D-Day for BRCA2

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Science  26 Jul 2002:
Vol. 297, Issue 5581, pp. 534
DOI: 10.1126/science.1074482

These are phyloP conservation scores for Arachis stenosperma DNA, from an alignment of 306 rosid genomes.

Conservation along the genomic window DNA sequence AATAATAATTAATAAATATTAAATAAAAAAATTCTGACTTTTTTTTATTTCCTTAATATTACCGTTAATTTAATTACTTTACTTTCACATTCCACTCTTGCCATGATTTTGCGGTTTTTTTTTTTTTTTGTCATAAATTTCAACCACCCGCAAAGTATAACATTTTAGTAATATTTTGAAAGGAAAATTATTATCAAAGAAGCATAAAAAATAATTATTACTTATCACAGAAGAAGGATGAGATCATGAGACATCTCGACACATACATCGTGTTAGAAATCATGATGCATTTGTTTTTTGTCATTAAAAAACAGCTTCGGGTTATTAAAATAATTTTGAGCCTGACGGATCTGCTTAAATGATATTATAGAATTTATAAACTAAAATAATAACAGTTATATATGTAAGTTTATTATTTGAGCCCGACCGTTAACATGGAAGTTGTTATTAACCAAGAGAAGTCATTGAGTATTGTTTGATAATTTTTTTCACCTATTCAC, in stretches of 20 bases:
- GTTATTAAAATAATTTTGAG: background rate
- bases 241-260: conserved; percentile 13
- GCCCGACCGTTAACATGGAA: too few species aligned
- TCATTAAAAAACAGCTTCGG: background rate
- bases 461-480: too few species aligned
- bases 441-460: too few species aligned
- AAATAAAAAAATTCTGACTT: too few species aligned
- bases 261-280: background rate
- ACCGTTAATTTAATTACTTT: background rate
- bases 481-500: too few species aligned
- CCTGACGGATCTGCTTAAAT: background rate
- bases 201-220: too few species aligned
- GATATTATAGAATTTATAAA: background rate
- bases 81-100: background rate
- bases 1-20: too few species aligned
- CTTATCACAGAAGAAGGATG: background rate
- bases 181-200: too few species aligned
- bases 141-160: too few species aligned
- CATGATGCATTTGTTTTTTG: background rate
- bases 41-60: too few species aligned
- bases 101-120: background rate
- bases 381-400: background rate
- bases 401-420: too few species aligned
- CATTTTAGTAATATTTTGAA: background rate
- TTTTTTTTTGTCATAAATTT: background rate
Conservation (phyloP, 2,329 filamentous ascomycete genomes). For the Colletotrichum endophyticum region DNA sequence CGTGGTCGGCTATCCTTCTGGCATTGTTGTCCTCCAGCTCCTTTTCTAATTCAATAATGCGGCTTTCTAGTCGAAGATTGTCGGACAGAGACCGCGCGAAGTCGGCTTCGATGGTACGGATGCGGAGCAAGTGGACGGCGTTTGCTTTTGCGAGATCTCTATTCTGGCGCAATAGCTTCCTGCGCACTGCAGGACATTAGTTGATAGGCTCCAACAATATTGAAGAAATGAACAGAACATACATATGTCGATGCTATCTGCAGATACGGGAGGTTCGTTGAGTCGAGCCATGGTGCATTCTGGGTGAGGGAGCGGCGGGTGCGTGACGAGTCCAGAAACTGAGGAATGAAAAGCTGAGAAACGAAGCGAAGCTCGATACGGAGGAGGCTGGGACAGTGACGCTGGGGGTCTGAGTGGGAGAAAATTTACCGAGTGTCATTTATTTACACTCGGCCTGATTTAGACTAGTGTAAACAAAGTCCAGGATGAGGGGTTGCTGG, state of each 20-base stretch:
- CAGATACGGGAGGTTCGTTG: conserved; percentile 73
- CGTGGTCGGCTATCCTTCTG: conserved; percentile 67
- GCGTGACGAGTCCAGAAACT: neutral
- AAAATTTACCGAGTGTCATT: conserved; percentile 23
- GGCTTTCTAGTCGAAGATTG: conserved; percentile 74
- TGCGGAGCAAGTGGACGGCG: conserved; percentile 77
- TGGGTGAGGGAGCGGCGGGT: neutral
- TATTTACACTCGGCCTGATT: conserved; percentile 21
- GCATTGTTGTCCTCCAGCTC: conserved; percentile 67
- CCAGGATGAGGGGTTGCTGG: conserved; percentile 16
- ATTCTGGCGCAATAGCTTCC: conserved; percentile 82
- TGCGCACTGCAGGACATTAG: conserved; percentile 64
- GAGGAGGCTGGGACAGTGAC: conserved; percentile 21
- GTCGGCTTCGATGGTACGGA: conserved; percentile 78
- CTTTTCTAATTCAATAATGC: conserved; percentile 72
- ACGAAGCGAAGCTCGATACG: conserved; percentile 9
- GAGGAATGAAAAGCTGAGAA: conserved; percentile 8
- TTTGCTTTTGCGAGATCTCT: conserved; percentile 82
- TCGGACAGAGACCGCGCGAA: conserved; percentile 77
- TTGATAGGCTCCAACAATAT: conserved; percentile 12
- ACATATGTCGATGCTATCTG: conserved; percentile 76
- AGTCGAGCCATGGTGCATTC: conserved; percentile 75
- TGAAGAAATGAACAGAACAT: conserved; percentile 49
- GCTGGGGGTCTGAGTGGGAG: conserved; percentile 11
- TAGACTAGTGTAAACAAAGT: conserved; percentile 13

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Individuals with certain mutations in the gene BRCA2 are at a very high risk for developing breast cancer because a DNA repair pathway cannot properly repair ongoing wear and tear to the DNA. In their Perspective, Witt and Ashworth discuss new findings ( Howlett et al.) showing that other mutations in this same BRCA2 gene are one cause of another disease, Fanconi anemia, also thought to be a result of defective DNA repair. This unexpected result identifies BRCA2 as a central control point in the DNA repair mechanism of cells, which maintains the stability of the genome.